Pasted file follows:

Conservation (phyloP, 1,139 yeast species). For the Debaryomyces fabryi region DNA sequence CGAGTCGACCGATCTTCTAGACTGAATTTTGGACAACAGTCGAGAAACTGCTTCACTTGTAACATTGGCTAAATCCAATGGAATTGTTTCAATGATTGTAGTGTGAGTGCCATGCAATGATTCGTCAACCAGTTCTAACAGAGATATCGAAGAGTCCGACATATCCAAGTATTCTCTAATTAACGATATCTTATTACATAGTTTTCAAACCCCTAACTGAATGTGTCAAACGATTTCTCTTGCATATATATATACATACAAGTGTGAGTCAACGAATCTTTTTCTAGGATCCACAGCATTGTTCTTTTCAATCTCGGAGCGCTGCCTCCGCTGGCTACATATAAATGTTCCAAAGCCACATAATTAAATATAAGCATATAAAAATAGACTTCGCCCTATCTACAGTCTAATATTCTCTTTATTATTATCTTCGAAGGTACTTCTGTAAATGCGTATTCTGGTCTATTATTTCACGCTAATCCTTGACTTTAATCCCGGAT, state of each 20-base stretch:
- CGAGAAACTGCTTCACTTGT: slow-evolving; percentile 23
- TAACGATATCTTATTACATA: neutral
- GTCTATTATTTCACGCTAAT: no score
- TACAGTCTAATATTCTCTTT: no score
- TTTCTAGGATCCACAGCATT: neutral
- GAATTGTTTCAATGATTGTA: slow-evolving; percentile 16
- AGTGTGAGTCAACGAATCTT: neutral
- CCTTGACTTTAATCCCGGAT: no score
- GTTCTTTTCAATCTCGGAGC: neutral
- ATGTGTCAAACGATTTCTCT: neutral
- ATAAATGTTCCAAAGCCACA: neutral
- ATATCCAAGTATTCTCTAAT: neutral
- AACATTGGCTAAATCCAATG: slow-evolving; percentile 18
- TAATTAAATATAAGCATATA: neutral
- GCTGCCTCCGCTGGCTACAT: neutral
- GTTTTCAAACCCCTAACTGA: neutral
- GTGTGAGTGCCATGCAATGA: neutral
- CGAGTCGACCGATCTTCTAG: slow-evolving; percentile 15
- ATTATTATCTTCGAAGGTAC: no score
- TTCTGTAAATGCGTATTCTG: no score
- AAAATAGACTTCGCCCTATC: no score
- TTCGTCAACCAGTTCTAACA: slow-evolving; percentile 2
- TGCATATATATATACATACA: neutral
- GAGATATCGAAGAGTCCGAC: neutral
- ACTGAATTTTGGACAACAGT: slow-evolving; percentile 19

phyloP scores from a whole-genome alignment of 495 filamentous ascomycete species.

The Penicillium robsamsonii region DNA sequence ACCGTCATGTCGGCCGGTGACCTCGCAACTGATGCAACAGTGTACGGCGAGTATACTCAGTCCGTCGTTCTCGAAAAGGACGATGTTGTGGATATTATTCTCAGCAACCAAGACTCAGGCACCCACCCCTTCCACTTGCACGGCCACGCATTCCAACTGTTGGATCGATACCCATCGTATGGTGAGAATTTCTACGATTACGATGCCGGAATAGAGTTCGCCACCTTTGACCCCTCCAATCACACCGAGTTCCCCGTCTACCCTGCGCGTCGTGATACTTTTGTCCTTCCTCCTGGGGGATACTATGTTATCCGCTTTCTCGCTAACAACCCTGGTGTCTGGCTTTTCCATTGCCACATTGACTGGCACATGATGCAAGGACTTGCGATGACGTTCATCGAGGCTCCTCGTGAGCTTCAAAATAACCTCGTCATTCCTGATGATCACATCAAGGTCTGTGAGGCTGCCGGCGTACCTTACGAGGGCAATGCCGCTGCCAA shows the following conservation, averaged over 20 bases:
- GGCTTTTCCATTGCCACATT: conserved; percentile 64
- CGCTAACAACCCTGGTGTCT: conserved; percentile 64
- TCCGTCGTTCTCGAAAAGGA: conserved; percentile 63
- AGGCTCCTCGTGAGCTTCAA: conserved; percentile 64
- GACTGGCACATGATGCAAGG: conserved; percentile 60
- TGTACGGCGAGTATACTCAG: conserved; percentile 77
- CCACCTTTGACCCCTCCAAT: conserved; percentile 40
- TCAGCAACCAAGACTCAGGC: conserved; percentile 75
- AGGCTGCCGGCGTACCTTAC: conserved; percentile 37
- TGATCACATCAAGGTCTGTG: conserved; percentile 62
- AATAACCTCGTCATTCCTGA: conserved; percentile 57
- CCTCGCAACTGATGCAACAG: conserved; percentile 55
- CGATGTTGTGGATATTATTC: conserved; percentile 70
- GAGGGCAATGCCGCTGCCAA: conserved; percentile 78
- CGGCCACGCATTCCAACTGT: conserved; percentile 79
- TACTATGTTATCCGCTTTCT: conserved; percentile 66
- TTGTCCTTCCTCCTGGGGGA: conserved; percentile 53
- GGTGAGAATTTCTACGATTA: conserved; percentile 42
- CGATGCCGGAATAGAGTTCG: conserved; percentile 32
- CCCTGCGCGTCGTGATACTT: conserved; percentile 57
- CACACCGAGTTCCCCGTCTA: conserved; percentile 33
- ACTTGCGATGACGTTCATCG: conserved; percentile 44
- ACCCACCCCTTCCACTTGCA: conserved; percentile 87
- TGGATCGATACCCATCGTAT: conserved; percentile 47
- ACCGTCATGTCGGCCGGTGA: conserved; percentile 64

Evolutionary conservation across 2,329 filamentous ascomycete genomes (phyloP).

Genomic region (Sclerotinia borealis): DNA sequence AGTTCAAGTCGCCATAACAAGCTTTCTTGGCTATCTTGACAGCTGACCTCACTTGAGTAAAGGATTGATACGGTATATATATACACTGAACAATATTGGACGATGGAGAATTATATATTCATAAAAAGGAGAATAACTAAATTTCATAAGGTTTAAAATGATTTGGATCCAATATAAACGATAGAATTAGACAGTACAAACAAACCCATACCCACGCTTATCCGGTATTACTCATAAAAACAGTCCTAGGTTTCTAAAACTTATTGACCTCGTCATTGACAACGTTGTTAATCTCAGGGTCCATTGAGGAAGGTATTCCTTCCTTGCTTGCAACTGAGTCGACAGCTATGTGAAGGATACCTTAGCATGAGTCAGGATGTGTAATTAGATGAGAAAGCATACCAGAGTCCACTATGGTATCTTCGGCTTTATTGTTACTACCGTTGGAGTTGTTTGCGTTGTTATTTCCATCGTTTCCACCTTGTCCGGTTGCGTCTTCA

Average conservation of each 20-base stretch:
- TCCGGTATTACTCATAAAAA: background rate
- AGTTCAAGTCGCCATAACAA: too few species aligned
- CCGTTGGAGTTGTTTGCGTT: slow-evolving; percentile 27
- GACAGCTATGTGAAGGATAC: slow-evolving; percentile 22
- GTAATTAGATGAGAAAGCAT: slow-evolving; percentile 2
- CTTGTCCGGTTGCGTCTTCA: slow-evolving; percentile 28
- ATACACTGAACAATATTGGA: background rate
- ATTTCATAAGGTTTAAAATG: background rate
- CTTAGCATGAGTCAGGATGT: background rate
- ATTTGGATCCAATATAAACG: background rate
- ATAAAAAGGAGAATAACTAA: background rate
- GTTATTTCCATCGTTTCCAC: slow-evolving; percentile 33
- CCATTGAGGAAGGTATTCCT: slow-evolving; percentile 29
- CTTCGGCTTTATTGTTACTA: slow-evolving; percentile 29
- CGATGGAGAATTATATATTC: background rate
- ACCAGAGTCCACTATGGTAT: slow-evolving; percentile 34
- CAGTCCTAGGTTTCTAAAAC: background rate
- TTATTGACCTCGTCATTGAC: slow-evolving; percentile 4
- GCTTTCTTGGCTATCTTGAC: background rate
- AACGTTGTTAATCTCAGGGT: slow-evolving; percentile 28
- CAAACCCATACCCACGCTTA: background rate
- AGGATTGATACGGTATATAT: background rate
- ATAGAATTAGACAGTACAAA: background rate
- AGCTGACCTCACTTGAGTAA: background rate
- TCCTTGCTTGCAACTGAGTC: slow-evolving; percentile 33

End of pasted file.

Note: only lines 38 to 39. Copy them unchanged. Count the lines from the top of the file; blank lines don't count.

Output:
- TGATCACATCAAGGTCTGTG: conserved; percentile 62
- AATAACCTCGTCATTCCTGA: conserved; percentile 57